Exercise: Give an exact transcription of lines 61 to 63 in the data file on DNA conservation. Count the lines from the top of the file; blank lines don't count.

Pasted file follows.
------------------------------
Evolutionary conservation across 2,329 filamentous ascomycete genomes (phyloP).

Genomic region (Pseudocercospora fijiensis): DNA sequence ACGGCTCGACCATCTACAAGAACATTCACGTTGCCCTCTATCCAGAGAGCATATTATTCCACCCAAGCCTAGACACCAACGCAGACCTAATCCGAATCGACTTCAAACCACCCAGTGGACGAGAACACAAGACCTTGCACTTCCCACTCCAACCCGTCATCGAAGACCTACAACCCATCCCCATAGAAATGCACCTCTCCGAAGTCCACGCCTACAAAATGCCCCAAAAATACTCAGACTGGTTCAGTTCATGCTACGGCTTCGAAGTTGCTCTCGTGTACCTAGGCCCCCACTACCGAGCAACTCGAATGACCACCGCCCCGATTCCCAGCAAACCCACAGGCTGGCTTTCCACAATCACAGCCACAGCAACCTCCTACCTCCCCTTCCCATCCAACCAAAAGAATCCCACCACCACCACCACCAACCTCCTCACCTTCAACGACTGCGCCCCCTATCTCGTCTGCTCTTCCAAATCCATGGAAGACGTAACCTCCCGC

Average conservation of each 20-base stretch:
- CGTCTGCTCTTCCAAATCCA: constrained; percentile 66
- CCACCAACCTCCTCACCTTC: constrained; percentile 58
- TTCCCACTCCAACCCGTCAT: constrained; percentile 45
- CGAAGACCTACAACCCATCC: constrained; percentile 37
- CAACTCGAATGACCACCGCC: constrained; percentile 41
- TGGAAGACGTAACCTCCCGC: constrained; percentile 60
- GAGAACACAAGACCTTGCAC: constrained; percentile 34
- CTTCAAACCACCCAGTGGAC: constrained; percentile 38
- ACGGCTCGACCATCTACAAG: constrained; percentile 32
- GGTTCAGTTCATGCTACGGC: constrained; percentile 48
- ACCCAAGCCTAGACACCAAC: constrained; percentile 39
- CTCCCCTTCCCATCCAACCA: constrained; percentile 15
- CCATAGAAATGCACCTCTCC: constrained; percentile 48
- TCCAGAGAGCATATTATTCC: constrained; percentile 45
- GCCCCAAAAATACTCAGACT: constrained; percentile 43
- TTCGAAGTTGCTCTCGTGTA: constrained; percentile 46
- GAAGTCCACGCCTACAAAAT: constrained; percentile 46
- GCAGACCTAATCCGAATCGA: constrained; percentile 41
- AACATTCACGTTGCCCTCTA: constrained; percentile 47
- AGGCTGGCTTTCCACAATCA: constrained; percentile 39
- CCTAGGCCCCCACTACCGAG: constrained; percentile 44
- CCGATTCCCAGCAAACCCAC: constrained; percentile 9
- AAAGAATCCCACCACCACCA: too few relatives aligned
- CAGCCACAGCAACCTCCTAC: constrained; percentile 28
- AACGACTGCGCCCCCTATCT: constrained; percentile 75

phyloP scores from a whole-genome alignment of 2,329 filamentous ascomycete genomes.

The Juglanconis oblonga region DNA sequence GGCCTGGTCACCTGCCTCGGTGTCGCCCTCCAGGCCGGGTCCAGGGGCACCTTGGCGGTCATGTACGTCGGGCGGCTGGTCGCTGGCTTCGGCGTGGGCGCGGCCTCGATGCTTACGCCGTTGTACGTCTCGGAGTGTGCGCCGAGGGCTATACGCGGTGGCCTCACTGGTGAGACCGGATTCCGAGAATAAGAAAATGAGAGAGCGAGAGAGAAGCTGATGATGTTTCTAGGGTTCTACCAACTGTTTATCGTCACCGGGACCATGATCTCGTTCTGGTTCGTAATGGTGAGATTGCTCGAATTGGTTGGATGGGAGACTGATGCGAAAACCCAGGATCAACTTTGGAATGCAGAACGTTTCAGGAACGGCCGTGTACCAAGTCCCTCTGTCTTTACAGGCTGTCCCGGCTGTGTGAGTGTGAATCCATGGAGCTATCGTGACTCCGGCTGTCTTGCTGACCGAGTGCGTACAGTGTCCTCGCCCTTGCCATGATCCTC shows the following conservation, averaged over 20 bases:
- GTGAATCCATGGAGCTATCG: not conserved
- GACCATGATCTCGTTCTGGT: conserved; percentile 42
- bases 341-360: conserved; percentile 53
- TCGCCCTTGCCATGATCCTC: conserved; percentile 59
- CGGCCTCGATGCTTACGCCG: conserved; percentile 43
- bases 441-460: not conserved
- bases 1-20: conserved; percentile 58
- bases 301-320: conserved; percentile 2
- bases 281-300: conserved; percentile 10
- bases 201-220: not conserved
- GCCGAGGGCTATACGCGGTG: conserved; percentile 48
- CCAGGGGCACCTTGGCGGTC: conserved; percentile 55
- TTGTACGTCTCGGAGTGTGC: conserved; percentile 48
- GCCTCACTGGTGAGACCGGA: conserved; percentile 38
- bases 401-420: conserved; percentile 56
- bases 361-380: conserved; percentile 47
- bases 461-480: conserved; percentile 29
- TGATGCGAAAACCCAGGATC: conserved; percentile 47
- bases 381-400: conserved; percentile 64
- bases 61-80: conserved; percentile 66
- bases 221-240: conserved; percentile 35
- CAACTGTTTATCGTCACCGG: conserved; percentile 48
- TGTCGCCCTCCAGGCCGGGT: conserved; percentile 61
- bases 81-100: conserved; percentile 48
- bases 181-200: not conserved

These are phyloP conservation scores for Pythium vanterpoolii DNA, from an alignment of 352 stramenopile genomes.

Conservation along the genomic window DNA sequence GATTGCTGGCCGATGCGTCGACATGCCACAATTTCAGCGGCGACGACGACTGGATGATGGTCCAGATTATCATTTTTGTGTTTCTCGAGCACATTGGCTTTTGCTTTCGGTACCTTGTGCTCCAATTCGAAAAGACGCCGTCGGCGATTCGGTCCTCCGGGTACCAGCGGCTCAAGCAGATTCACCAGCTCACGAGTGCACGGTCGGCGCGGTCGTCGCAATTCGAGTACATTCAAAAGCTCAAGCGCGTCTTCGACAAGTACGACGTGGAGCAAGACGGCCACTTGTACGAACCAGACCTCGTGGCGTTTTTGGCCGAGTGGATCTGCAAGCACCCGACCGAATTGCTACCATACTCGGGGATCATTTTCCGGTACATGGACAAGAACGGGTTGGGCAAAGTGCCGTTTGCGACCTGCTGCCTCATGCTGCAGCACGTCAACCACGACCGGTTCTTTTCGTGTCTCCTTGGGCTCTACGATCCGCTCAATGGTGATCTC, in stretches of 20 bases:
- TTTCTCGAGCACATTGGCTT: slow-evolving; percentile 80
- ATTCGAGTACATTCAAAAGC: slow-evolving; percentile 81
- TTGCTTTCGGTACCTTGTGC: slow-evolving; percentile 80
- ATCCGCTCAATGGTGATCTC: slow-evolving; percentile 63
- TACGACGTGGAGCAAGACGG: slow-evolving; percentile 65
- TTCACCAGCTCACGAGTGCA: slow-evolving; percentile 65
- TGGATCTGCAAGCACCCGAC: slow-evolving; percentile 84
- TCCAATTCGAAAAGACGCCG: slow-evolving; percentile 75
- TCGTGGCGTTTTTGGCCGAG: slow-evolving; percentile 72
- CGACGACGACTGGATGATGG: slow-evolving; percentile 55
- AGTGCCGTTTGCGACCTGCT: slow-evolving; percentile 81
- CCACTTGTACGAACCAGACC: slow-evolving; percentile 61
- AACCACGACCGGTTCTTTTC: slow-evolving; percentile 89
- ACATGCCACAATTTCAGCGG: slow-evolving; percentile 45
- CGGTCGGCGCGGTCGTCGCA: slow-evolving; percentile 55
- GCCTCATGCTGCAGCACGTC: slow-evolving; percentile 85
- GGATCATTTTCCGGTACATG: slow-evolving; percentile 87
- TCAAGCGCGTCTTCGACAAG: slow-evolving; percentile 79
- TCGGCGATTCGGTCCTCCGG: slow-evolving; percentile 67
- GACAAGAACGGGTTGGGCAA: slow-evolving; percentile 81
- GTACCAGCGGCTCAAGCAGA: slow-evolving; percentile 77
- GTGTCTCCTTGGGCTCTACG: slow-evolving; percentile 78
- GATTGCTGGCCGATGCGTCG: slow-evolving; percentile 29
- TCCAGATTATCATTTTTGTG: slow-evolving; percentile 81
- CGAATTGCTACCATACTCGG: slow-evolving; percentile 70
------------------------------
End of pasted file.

- ATCCGCTCAATGGTGATCTC: slow-evolving; percentile 63
- TACGACGTGGAGCAAGACGG: slow-evolving; percentile 65
- TTCACCAGCTCACGAGTGCA: slow-evolving; percentile 65